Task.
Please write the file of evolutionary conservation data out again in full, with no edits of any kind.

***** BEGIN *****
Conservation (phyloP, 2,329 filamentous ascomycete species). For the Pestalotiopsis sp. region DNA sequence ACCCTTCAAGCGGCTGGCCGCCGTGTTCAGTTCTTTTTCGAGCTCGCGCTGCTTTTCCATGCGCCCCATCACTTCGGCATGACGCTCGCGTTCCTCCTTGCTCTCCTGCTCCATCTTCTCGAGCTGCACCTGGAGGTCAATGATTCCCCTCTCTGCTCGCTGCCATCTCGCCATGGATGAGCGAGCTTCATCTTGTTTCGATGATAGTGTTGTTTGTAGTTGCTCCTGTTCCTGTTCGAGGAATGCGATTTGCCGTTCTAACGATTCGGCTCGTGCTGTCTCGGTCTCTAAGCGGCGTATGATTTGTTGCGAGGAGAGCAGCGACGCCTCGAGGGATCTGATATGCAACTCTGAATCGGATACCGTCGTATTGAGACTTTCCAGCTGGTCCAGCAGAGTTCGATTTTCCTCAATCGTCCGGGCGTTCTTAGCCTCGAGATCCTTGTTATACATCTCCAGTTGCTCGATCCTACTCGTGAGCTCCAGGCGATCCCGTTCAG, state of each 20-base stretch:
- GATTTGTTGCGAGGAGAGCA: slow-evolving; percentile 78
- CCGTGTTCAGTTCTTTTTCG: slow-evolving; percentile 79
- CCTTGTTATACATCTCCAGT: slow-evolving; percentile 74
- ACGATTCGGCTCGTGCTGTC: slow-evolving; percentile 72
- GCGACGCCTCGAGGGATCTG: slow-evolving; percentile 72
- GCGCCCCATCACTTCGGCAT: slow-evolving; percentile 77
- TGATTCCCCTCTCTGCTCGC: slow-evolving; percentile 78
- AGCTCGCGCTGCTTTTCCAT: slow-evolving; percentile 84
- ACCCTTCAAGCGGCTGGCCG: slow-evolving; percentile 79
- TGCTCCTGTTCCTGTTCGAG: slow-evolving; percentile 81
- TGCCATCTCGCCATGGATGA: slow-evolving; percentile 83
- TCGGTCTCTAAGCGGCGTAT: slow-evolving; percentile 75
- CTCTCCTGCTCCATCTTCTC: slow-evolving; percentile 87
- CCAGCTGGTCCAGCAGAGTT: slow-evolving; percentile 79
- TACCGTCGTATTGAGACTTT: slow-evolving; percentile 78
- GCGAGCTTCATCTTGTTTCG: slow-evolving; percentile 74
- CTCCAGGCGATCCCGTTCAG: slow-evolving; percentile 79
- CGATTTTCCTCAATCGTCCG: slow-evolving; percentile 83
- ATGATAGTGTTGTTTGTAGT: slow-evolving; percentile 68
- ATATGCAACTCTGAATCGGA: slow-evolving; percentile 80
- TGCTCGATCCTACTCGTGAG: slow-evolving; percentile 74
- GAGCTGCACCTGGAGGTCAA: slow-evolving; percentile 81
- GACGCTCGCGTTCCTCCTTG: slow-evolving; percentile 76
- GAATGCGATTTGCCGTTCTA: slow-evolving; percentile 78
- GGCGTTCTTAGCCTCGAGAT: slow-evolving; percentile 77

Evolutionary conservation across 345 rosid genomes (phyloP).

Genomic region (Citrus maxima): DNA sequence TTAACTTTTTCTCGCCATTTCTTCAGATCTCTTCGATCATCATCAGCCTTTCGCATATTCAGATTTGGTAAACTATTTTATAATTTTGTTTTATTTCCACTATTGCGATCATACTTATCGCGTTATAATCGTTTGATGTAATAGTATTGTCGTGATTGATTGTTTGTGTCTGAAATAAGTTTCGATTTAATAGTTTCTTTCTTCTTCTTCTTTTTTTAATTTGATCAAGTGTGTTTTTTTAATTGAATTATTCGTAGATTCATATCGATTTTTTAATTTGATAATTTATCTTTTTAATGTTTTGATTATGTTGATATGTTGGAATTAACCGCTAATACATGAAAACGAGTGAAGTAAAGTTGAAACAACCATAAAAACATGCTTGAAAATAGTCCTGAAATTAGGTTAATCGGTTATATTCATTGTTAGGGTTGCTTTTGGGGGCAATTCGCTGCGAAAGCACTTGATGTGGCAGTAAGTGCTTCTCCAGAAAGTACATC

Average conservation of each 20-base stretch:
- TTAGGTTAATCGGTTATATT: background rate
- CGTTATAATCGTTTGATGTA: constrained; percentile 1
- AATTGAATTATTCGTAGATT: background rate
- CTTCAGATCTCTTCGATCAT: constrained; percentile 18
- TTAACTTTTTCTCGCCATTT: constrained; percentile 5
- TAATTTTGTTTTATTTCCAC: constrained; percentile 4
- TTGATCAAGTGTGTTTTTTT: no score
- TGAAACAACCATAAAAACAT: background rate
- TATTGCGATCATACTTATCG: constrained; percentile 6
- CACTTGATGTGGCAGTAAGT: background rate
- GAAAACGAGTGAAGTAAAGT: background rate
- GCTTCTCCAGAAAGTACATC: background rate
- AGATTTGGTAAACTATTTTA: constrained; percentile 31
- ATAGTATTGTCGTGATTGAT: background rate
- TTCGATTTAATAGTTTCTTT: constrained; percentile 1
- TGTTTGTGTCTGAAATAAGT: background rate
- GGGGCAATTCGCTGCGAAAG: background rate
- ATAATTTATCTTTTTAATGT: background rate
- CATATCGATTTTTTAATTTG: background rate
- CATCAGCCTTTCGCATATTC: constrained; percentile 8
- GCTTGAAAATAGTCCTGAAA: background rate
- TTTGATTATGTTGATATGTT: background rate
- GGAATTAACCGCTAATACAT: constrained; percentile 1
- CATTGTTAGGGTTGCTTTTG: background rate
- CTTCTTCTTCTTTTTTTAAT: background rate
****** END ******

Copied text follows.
Conservation (phyloP, 2,329 filamentous ascomycete species). For the Pestalotiopsis sp. region DNA sequence ACCCTTCAAGCGGCTGGCCGCCGTGTTCAGTTCTTTTTCGAGCTCGCGCTGCTTTTCCATGCGCCCCATCACTTCGGCATGACGCTCGCGTTCCTCCTTGCTCTCCTGCTCCATCTTCTCGAGCTGCACCTGGAGGTCAATGATTCCCCTCTCTGCTCGCTGCCATCTCGCCATGGATGAGCGAGCTTCATCTTGTTTCGATGATAGTGTTGTTTGTAGTTGCTCCTGTTCCTGTTCGAGGAATGCGATTTGCCGTTCTAACGATTCGGCTCGTGCTGTCTCGGTCTCTAAGCGGCGTATGATTTGTTGCGAGGAGAGCAGCGACGCCTCGAGGGATCTGATATGCAACTCTGAATCGGATACCGTCGTATTGAGACTTTCCAGCTGGTCCAGCAGAGTTCGATTTTCCTCAATCGTCCGGGCGTTCTTAGCCTCGAGATCCTTGTTATACATCTCCAGTTGCTCGATCCTACTCGTGAGCTCCAGGCGATCCCGTTCAG, state of each 20-base stretch:
- GATTTGTTGCGAGGAGAGCA: slow-evolving; percentile 78
- CCGTGTTCAGTTCTTTTTCG: slow-evolving; percentile 79
- CCTTGTTATACATCTCCAGT: slow-evolving; percentile 74
- ACGATTCGGCTCGTGCTGTC: slow-evolving; percentile 72
- GCGACGCCTCGAGGGATCTG: slow-evolving; percentile 72
- GCGCCCCATCACTTCGGCAT: slow-evolving; percentile 77
- TGATTCCCCTCTCTGCTCGC: slow-evolving; percentile 78
- AGCTCGCGCTGCTTTTCCAT: slow-evolving; percentile 84
- ACCCTTCAAGCGGCTGGCCG: slow-evolving; percentile 79
- TGCTCCTGTTCCTGTTCGAG: slow-evolving; percentile 81
- TGCCATCTCGCCATGGATGA: slow-evolving; percentile 83
- TCGGTCTCTAAGCGGCGTAT: slow-evolving; percentile 75
- CTCTCCTGCTCCATCTTCTC: slow-evolving; percentile 87
- CCAGCTGGTCCAGCAGAGTT: slow-evolving; percentile 79
- TACCGTCGTATTGAGACTTT: slow-evolving; percentile 78
- GCGAGCTTCATCTTGTTTCG: slow-evolving; percentile 74
- CTCCAGGCGATCCCGTTCAG: slow-evolving; percentile 79
- CGATTTTCCTCAATCGTCCG: slow-evolving; percentile 83
- ATGATAGTGTTGTTTGTAGT: slow-evolving; percentile 68
- ATATGCAACTCTGAATCGGA: slow-evolving; percentile 80
- TGCTCGATCCTACTCGTGAG: slow-evolving; percentile 74
- GAGCTGCACCTGGAGGTCAA: slow-evolving; percentile 81
- GACGCTCGCGTTCCTCCTTG: slow-evolving; percentile 76
- GAATGCGATTTGCCGTTCTA: slow-evolving; percentile 78
- GGCGTTCTTAGCCTCGAGAT: slow-evolving; percentile 77

Evolutionary conservation across 345 rosid genomes (phyloP).

Genomic region (Citrus maxima): DNA sequence TTAACTTTTTCTCGCCATTTCTTCAGATCTCTTCGATCATCATCAGCCTTTCGCATATTCAGATTTGGTAAACTATTTTATAATTTTGTTTTATTTCCACTATTGCGATCATACTTATCGCGTTATAATCGTTTGATGTAATAGTATTGTCGTGATTGATTGTTTGTGTCTGAAATAAGTTTCGATTTAATAGTTTCTTTCTTCTTCTTCTTTTTTTAATTTGATCAAGTGTGTTTTTTTAATTGAATTATTCGTAGATTCATATCGATTTTTTAATTTGATAATTTATCTTTTTAATGTTTTGATTATGTTGATATGTTGGAATTAACCGCTAATACATGAAAACGAGTGAAGTAAAGTTGAAACAACCATAAAAACATGCTTGAAAATAGTCCTGAAATTAGGTTAATCGGTTATATTCATTGTTAGGGTTGCTTTTGGGGGCAATTCGCTGCGAAAGCACTTGATGTGGCAGTAAGTGCTTCTCCAGAAAGTACATC

Average conservation of each 20-base stretch:
- TTAGGTTAATCGGTTATATT: background rate
- CGTTATAATCGTTTGATGTA: constrained; percentile 1
- AATTGAATTATTCGTAGATT: background rate
- CTTCAGATCTCTTCGATCAT: constrained; percentile 18
- TTAACTTTTTCTCGCCATTT: constrained; percentile 5
- TAATTTTGTTTTATTTCCAC: constrained; percentile 4
- TTGATCAAGTGTGTTTTTTT: no score
- TGAAACAACCATAAAAACAT: background rate
- TATTGCGATCATACTTATCG: constrained; percentile 6
- CACTTGATGTGGCAGTAAGT: background rate
- GAAAACGAGTGAAGTAAAGT: background rate
- GCTTCTCCAGAAAGTACATC: background rate
- AGATTTGGTAAACTATTTTA: constrained; percentile 31
- ATAGTATTGTCGTGATTGAT: background rate
- TTCGATTTAATAGTTTCTTT: constrained; percentile 1
- TGTTTGTGTCTGAAATAAGT: background rate
- GGGGCAATTCGCTGCGAAAG: background rate
- ATAATTTATCTTTTTAATGT: background rate
- CATATCGATTTTTTAATTTG: background rate
- CATCAGCCTTTCGCATATTC: constrained; percentile 8
- GCTTGAAAATAGTCCTGAAA: background rate
- TTTGATTATGTTGATATGTT: background rate
- GGAATTAACCGCTAATACAT: constrained; percentile 1
- CATTGTTAGGGTTGCTTTTG: background rate
- CTTCTTCTTCTTTTTTTAAT: background rate